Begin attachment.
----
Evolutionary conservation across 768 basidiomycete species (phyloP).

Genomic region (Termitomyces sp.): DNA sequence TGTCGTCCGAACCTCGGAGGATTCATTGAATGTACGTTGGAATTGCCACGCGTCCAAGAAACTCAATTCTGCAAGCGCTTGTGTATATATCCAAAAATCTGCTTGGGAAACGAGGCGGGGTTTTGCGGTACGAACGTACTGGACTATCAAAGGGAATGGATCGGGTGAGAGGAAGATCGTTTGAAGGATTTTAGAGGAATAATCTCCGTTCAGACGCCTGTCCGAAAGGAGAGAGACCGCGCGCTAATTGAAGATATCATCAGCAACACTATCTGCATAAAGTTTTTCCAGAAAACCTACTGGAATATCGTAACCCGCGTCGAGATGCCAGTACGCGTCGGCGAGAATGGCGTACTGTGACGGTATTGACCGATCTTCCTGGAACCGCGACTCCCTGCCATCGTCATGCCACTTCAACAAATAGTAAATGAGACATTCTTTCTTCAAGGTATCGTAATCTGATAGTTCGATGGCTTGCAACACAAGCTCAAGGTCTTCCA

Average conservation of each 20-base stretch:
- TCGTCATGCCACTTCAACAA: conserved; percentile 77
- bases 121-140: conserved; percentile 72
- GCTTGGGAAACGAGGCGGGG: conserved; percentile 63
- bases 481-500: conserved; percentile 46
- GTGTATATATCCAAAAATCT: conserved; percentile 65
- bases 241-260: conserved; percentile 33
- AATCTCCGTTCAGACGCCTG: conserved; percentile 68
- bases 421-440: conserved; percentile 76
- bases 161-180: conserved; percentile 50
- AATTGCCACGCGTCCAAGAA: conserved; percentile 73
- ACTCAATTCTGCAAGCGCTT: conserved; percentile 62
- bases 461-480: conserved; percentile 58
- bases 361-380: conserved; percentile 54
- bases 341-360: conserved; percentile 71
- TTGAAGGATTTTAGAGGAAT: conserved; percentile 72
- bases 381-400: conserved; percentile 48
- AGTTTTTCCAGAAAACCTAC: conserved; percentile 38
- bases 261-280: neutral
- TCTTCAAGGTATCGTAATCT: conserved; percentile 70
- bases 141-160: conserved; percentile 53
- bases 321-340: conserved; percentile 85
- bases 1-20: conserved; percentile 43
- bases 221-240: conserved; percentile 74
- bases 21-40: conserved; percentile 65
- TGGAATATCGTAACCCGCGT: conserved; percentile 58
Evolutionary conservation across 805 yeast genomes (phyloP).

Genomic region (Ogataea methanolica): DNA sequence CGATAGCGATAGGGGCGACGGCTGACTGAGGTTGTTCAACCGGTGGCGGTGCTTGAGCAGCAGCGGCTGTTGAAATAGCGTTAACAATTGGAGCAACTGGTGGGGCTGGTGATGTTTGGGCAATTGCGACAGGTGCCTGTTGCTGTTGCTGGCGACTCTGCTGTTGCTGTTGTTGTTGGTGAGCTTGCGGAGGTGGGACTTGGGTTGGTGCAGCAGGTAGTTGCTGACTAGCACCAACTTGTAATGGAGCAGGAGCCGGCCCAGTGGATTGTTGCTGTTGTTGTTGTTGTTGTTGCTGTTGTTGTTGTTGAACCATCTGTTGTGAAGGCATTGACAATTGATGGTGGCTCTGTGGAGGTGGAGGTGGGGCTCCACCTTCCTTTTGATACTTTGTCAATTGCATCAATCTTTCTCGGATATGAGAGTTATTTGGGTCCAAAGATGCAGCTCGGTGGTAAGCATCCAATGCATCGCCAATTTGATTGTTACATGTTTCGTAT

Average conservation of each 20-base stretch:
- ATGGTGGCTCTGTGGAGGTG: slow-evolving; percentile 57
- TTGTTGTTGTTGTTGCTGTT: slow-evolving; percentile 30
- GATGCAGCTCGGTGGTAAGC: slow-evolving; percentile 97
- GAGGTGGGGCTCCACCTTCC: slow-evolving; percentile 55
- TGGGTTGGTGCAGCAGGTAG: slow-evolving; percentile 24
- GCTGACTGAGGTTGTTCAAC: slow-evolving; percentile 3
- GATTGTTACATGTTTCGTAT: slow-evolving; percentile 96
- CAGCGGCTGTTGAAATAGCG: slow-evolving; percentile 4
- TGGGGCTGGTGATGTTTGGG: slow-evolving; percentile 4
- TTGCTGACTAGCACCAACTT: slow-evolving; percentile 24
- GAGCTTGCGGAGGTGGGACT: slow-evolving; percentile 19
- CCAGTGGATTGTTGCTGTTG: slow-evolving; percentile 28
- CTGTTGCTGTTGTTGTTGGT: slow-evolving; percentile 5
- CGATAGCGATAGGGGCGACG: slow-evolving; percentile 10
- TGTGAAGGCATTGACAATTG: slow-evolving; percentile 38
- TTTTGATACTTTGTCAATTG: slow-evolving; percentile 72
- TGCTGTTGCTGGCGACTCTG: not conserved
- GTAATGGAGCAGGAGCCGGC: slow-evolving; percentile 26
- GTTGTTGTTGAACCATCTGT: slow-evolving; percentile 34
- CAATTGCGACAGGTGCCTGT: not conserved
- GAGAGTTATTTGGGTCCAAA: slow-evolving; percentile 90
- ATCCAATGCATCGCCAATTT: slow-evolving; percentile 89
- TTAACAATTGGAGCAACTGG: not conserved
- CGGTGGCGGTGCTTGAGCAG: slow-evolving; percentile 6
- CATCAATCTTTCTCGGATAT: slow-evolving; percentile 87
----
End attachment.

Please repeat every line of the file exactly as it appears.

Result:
Evolutionary conservation across 768 basidiomycete species (phyloP).

Genomic region (Termitomyces sp.): DNA sequence TGTCGTCCGAACCTCGGAGGATTCATTGAATGTACGTTGGAATTGCCACGCGTCCAAGAAACTCAATTCTGCAAGCGCTTGTGTATATATCCAAAAATCTGCTTGGGAAACGAGGCGGGGTTTTGCGGTACGAACGTACTGGACTATCAAAGGGAATGGATCGGGTGAGAGGAAGATCGTTTGAAGGATTTTAGAGGAATAATCTCCGTTCAGACGCCTGTCCGAAAGGAGAGAGACCGCGCGCTAATTGAAGATATCATCAGCAACACTATCTGCATAAAGTTTTTCCAGAAAACCTACTGGAATATCGTAACCCGCGTCGAGATGCCAGTACGCGTCGGCGAGAATGGCGTACTGTGACGGTATTGACCGATCTTCCTGGAACCGCGACTCCCTGCCATCGTCATGCCACTTCAACAAATAGTAAATGAGACATTCTTTCTTCAAGGTATCGTAATCTGATAGTTCGATGGCTTGCAACACAAGCTCAAGGTCTTCCA

Average conservation of each 20-base stretch:
- TCGTCATGCCACTTCAACAA: conserved; percentile 77
- bases 121-140: conserved; percentile 72
- GCTTGGGAAACGAGGCGGGG: conserved; percentile 63
- bases 481-500: conserved; percentile 46
- GTGTATATATCCAAAAATCT: conserved; percentile 65
- bases 241-260: conserved; percentile 33
- AATCTCCGTTCAGACGCCTG: conserved; percentile 68
- bases 421-440: conserved; percentile 76
- bases 161-180: conserved; percentile 50
- AATTGCCACGCGTCCAAGAA: conserved; percentile 73
- ACTCAATTCTGCAAGCGCTT: conserved; percentile 62
- bases 461-480: conserved; percentile 58
- bases 361-380: conserved; percentile 54
- bases 341-360: conserved; percentile 71
- TTGAAGGATTTTAGAGGAAT: conserved; percentile 72
- bases 381-400: conserved; percentile 48
- AGTTTTTCCAGAAAACCTAC: conserved; percentile 38
- bases 261-280: neutral
- TCTTCAAGGTATCGTAATCT: conserved; percentile 70
- bases 141-160: conserved; percentile 53
- bases 321-340: conserved; percentile 85
- bases 1-20: conserved; percentile 43
- bases 221-240: conserved; percentile 74
- bases 21-40: conserved; percentile 65
- TGGAATATCGTAACCCGCGT: conserved; percentile 58
Evolutionary conservation across 805 yeast genomes (phyloP).

Genomic region (Ogataea methanolica): DNA sequence CGATAGCGATAGGGGCGACGGCTGACTGAGGTTGTTCAACCGGTGGCGGTGCTTGAGCAGCAGCGGCTGTTGAAATAGCGTTAACAATTGGAGCAACTGGTGGGGCTGGTGATGTTTGGGCAATTGCGACAGGTGCCTGTTGCTGTTGCTGGCGACTCTGCTGTTGCTGTTGTTGTTGGTGAGCTTGCGGAGGTGGGACTTGGGTTGGTGCAGCAGGTAGTTGCTGACTAGCACCAACTTGTAATGGAGCAGGAGCCGGCCCAGTGGATTGTTGCTGTTGTTGTTGTTGTTGTTGCTGTTGTTGTTGTTGAACCATCTGTTGTGAAGGCATTGACAATTGATGGTGGCTCTGTGGAGGTGGAGGTGGGGCTCCACCTTCCTTTTGATACTTTGTCAATTGCATCAATCTTTCTCGGATATGAGAGTTATTTGGGTCCAAAGATGCAGCTCGGTGGTAAGCATCCAATGCATCGCCAATTTGATTGTTACATGTTTCGTAT

Average conservation of each 20-base stretch:
- ATGGTGGCTCTGTGGAGGTG: slow-evolving; percentile 57
- TTGTTGTTGTTGTTGCTGTT: slow-evolving; percentile 30
- GATGCAGCTCGGTGGTAAGC: slow-evolving; percentile 97
- GAGGTGGGGCTCCACCTTCC: slow-evolving; percentile 55
- TGGGTTGGTGCAGCAGGTAG: slow-evolving; percentile 24
- GCTGACTGAGGTTGTTCAAC: slow-evolving; percentile 3
- GATTGTTACATGTTTCGTAT: slow-evolving; percentile 96
- CAGCGGCTGTTGAAATAGCG: slow-evolving; percentile 4
- TGGGGCTGGTGATGTTTGGG: slow-evolving; percentile 4
- TTGCTGACTAGCACCAACTT: slow-evolving; percentile 24
- GAGCTTGCGGAGGTGGGACT: slow-evolving; percentile 19
- CCAGTGGATTGTTGCTGTTG: slow-evolving; percentile 28
- CTGTTGCTGTTGTTGTTGGT: slow-evolving; percentile 5
- CGATAGCGATAGGGGCGACG: slow-evolving; percentile 10
- TGTGAAGGCATTGACAATTG: slow-evolving; percentile 38
- TTTTGATACTTTGTCAATTG: slow-evolving; percentile 72
- TGCTGTTGCTGGCGACTCTG: not conserved
- GTAATGGAGCAGGAGCCGGC: slow-evolving; percentile 26
- GTTGTTGTTGAACCATCTGT: slow-evolving; percentile 34
- CAATTGCGACAGGTGCCTGT: not conserved
- GAGAGTTATTTGGGTCCAAA: slow-evolving; percentile 90
- ATCCAATGCATCGCCAATTT: slow-evolving; percentile 89
- TTAACAATTGGAGCAACTGG: not conserved
- CGGTGGCGGTGCTTGAGCAG: slow-evolving; percentile 6
- CATCAATCTTTCTCGGATAT: slow-evolving; percentile 87